Evolution?

The further into the future we go, the more complicated the simple things in our lives become!

There was a time when the basic activities of the day took care of all of the exercise anybody needed.

Hoeing a few rows of the garden plot got the heart rate up and worked the large muscles, and kneading the dough for the week’s supply of bread also helped to ensure that strength was maintained.

Obviously, I know that’s not everybody’s cup of tea, and most Americans have worked hard to leave that sort of thing behind, and prefer sitting on their behinds!

The problem is, without serious conscious effort and determination, most of us these days are not as healthy as we could be because most of our activities are performed sitting down.

Instead of walking over the hill to the berry patch and soaking up some sunshine while we pick a basket of berries, we drive to the grocery store and grab a bag of frozen berries and a bottle of vitamin D capsules.

Scientists who have studied the decline of the modern human have discovered that there are two kinds of exercise that are lacking in the urban world that previous lifestyles supplied naturally.

Most everyone has heard of aerobic or “cardio” exercise, and how it’s important in reducing the risk of modern lifestyle diseases, but what does that mean exactly?

In order to qualify as aerobic exercise, you must engage in an activity for a period of 15 to 20 minutes or longer while maintaining 60-80% of your maximum heart rate. Do you keep at it that long if/ when you exercise?

If your exercise session is shorter than that and leaves you panting and gasping for air, you cross the line into an anaerobic workout. Not that doing so is a bad thing, of course, because you need both. (And you would surely have both if you were taking care of your chores on the old homestead!) You can also tell the difference because anaerobic work will tire you out faster and is more likely to make you sore afterward.

Aerobic activity is, as you might imagine, the type of exercise that people usually notice the most obvious benefit from, and it’s also somewhat difficult to come by in modern society, due to the busy lifestyles we maintain. Aerobic exercise takes time to do properly; a relatively large chunk of time, relatively speaking, and ideally we need to get a good session of it every day. It’s long in duration but low in intensity. (Like a natural lifestyle) It makes you breathe deeply and your blood flows faster, but if you’re working (or “working out” as the case may be) with a companion, you should still be able to carry on a conversation. Aerobic exercise is fueled with the breath.

Some chores like chopping and stacking rounds of firewood (or intense repetitions of lifting heavy iron bar weights) is in the anaerobic category, meaning it is short-lasting, heavy, and or vigorous, activity. Anaerobic exercise uses energy that is stored in the muscles and is not dependent on oxygen from breathing. During anaerobic exercise your body’s demand for oxygen exceeds the oxygen supply, and there is a temporary shortage of oxygen being delivered to the working muscles.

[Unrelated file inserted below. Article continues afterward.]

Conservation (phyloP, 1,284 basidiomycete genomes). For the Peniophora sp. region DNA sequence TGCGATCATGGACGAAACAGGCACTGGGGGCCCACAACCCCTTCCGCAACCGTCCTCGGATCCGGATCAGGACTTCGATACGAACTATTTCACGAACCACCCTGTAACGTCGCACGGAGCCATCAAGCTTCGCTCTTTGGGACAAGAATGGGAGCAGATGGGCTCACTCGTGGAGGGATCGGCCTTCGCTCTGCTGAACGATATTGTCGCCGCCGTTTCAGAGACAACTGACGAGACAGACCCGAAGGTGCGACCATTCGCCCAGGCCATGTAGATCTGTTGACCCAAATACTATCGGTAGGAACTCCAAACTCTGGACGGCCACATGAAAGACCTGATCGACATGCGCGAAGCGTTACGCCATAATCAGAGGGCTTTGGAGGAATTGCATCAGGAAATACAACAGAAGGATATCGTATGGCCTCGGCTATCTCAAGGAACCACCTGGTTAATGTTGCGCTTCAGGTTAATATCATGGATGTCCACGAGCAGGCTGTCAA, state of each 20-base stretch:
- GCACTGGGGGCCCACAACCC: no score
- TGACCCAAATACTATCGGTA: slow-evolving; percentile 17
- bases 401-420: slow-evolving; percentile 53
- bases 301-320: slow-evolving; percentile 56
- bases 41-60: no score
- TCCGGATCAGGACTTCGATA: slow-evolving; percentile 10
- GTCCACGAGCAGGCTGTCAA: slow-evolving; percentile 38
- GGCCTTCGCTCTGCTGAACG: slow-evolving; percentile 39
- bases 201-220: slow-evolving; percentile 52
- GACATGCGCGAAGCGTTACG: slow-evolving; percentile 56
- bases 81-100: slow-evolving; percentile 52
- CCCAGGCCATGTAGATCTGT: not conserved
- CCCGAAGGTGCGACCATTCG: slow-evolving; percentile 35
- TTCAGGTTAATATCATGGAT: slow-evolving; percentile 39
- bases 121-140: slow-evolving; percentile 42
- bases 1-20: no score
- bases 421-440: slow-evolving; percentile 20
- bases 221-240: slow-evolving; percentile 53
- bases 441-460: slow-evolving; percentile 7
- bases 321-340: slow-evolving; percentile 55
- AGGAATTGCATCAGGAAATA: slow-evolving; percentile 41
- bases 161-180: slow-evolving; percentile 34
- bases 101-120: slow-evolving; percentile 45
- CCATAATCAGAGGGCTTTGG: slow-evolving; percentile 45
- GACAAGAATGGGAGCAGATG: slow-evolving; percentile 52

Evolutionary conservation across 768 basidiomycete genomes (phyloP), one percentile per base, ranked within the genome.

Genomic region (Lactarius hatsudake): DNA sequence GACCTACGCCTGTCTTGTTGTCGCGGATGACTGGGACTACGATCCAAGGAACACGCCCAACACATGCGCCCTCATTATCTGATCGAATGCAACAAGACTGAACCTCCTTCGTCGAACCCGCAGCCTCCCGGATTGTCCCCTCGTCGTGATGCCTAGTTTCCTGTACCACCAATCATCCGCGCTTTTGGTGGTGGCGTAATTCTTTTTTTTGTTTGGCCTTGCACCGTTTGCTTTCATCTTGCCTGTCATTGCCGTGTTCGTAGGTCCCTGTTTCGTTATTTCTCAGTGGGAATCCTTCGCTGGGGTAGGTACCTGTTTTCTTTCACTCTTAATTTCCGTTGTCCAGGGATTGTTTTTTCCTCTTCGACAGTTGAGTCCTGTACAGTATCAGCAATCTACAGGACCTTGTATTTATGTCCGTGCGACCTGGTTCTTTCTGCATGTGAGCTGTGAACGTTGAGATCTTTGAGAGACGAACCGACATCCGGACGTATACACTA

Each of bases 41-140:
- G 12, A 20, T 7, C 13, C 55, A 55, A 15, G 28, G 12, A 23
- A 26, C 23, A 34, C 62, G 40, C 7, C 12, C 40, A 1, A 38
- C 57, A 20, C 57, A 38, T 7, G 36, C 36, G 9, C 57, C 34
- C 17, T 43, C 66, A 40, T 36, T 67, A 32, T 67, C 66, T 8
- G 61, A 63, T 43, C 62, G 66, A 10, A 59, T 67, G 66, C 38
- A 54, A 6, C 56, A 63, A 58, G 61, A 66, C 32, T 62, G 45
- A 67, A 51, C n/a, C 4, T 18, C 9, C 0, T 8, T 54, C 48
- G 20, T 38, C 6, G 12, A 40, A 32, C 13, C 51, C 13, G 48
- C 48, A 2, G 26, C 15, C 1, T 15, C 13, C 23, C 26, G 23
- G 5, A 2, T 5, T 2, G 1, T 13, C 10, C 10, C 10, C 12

Another thing that occurs when one is working anaerobically, is that lactic acid is produced and in the beginning fatigue occurs quickly, along with sore muscles, but with persistence endurance will build and you can work (out) longer before you get tired. This would have practical applications if you were working on the homestead because the increase of endurance might mean that you could work faster, as well as longer, if you were trying to finish an outdoor chore before it rained on you…

When lactic acid builds up to a certain level in the blood, it causes muscular fatigue, and so one cannot keep up that pace for very long. Back on the farm, this would mean that you’d vigorously work away at digging your garden plot until you have to stop, lean on your mattock or hoe for half a minute or so to catch your breath, and then go at it again. Now the scientific way to go about it is to lift iron weights for half a minute or so, give or take, then rest for ten or twenty seconds and have another go, until you’re fairly well worn out, and you’ll have had yourself an anaerobic workout!

As endurance increases, the body is able to handle the lactic acid more efficiently, and that’s a good thing on a number of levels.

Several metabolic changes take place when one increases the level of regular intense exercise (or hard work as the case may be). There is a decrease in the production of lactic acid, and increased efficiency of the removal of it from the bloodstream, which delays the occurrence of fatigue during anaerobic exercise.

Research indicates that this efficiency is increased by 12% to 50% with regular anaerobic activity.

Of course having said all of that, I’d better lay in the standard disclaimer: “Always check with your doctor before beginning any exercise program or adding any additional exercise to an existing routine.”

In any case, it’s only common sense that beginners should start with lower-intensity aerobic exercise if this will be a rare foray away from the computer desk and couch. A nice long walk is an ideal place to begin an exercise program, because it’s relatively easy to safely control how much you exert yourself, especially if you take a friend with you. Remember the conversation rule, and pace yourself so that you can still talk as you go, but not so slowly that your breathing does not deepen at all. Even if you can’t convince anybody to going along, then go with God; a “Prayer Walk” is great for the spiritual health as well as physical well being!

Category: Health
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